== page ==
When you think of HVACR, you probably think of heating and air conditioning. You may also think of refrigeration but certainly not as the answer to the problem of world hunger. However, those with HVACR training can help fight global hunger in developing countries keep fresh food on the table. The technology is there and forward-thinking professionals are needed to implement solutions.
A Growing Planet and a Hungry Population
Our planet isn’t getting bigger but our population is. Modern Farmer predicts that by 2050, there will be some 9 billion people on the planet. That’s a significant increase from the current estimated 7.3 billion people. National Geographic estimates that some 805 million people go hungry every day. Many of them live in less industrialized countries that have problems growing and storing food in climates that aren’t conducive to either. The New York Times states that Africa has seen a rise in crop production due to technological advances, only to have that bounty destroyed by spoilage, insects, and other pests.
How Much Food Is Wasted?
Nearly 50 percent of food the world produces is wasted. In the United States, even with our technology, some 40 percent of crops end up in the garbage because of spoilage. Also, many people will not eat produce that does not look perfect although they are edible and end up in a pile to go to the landfill and not the plate.
Food spoilage harms humans and the environment. When you account for growing, shipping, packaging, and other handling, the process of producing food creates more than 3.3 million tons of carbon. That’s a huge waste and a drain on our resources. Growing all of that food requires a lot of water which is becoming a limited resource.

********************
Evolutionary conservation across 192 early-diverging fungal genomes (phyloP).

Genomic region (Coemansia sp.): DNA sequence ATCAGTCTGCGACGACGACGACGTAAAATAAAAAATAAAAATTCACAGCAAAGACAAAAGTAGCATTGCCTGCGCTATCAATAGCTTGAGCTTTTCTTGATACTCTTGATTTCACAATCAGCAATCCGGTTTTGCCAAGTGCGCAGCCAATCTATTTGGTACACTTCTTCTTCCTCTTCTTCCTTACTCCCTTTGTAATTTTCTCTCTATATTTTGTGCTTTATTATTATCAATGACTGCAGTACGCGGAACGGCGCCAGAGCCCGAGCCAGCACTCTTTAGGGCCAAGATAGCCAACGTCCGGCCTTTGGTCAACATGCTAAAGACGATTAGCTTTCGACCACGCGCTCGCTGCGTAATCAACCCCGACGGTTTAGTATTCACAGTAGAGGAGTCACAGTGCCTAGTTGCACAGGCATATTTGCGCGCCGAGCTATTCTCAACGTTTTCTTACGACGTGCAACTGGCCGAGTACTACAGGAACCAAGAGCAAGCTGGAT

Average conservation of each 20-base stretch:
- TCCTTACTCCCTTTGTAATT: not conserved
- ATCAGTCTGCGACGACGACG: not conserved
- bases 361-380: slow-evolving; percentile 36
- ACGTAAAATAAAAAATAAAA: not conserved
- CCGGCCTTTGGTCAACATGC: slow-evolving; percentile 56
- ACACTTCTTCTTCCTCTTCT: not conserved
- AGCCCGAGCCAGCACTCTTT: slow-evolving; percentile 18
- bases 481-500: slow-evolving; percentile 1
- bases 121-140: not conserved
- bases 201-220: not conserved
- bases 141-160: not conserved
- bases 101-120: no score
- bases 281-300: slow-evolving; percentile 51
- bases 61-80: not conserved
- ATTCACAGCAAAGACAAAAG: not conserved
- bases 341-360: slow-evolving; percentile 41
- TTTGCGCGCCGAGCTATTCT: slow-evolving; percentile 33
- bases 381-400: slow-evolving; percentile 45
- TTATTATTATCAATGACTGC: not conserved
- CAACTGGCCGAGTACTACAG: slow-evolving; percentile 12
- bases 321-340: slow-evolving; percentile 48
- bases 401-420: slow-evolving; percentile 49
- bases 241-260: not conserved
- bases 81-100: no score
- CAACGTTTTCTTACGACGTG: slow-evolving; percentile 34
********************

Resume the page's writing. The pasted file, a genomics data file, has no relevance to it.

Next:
Why HVACR Is Essential
HVACR plays an important role in keeping food fresh and ready for consumption. From the moment the produce is harvested or the meat cut, it will need to go into cold rooms where it can remain fresh while awaiting shipment. Shipment has to be in refrigerated containers to prevent food from spoiling. Lastly, the stores must have refrigerated cases where the food can stay cold to prevent spoilage. Referred to as “the cold chain,” this system requires a network of support, from the electricity to power the equipment to the men and women who maintain and repair the machines.
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By working toward providing proper refrigeration at every step of the food chain from harvest to market, HVACR can help reduce and even prevent food spoilage.
The Question of the Cold Chain in Developing Countries
One of the problems facing engineers is how to provide the cold chain to countries where a good portion of the population has no electricity. For example, 70 percent of those who live in Sub-Saharan Africa do not have the necessary electricity to keep their food cold. The other issue is that burning fossil fuels to produce more electricity contributes to climate change—something no one wants.
The problem that the infrastructure for the energy source must not be too expensive to install and maintain. Solar energy, wind power, and cryogenic energy storage are some of the options that may work to expand the global cold chain, but implementation of these technologies takes time and requires resources.
Right now there is a need for innovation when it comes to providing the cold chain to countries that need it most. HVACR experts and engineers are looking for cost-effective, sustainable solutions. Are you interested in joining the fight against world hunger? The more people who are thinking about these issues create a better chance at solving them. Contact The Refrigeration School to learn more about starting on the path to a rewarding career in HVACR.
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